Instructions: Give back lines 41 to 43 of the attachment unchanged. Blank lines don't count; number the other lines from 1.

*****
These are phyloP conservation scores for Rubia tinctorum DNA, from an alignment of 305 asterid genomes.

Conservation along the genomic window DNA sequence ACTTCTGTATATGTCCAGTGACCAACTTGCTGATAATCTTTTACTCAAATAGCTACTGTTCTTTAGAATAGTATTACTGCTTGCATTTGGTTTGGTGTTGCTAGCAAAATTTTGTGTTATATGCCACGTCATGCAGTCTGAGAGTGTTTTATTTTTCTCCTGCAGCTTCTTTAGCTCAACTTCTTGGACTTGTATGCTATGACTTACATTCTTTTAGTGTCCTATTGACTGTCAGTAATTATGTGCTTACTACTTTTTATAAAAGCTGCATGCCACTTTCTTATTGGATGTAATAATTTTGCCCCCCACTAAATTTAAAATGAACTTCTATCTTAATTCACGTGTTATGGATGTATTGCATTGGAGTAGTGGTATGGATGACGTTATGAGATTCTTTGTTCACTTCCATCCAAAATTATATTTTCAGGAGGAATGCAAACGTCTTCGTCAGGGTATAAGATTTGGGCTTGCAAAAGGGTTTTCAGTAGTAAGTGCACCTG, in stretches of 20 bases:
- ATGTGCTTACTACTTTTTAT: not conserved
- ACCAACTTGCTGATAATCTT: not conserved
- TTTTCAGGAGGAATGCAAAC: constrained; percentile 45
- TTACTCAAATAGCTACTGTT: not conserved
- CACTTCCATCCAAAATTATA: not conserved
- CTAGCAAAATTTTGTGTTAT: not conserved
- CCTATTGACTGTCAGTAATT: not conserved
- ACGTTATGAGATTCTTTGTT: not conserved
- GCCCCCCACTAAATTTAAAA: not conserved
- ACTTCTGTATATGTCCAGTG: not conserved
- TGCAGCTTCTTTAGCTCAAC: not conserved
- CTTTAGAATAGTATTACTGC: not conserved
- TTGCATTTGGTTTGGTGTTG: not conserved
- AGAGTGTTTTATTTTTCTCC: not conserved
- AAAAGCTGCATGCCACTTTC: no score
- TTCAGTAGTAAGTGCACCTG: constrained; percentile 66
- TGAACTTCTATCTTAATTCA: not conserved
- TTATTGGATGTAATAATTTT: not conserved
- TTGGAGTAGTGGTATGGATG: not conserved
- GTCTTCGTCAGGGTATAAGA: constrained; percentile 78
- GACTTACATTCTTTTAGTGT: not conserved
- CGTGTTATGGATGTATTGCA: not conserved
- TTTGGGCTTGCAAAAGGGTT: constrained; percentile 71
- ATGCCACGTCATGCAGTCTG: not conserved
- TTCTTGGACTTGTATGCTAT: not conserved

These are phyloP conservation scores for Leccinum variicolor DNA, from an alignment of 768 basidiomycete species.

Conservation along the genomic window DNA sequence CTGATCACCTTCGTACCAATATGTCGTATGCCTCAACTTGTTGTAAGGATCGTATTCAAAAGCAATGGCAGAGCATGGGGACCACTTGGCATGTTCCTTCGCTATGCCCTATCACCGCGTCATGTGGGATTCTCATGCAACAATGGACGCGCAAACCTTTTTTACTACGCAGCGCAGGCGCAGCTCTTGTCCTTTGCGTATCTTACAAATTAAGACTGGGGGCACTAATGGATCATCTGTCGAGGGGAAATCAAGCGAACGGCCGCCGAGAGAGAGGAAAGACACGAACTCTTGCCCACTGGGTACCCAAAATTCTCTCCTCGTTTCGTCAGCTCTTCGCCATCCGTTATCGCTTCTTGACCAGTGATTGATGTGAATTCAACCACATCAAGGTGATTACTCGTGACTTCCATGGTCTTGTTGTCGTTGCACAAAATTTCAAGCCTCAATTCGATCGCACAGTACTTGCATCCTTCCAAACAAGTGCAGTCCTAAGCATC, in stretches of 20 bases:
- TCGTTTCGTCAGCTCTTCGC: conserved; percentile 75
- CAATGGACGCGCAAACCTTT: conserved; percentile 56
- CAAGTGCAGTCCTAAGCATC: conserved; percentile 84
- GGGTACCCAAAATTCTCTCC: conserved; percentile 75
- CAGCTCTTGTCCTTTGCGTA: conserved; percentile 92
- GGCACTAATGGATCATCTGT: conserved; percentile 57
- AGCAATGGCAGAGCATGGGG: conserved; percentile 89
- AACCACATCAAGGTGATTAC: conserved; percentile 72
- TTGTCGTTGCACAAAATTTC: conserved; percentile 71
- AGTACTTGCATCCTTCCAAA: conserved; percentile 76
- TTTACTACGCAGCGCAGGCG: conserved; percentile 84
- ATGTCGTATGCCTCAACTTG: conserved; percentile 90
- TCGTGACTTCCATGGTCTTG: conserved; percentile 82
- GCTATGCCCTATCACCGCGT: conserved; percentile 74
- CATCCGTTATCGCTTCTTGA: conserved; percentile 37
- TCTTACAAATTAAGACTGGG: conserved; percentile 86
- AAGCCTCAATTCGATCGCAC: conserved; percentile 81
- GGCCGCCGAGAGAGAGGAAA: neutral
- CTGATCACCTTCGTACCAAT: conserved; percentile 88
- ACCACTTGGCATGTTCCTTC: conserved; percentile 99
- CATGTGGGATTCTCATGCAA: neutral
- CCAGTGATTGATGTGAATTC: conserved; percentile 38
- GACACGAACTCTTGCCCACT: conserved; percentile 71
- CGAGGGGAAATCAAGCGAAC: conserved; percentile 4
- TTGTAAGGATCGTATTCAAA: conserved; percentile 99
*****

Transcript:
- ATGTCGTATGCCTCAACTTG: conserved; percentile 90
- TCGTGACTTCCATGGTCTTG: conserved; percentile 82
- GCTATGCCCTATCACCGCGT: conserved; percentile 74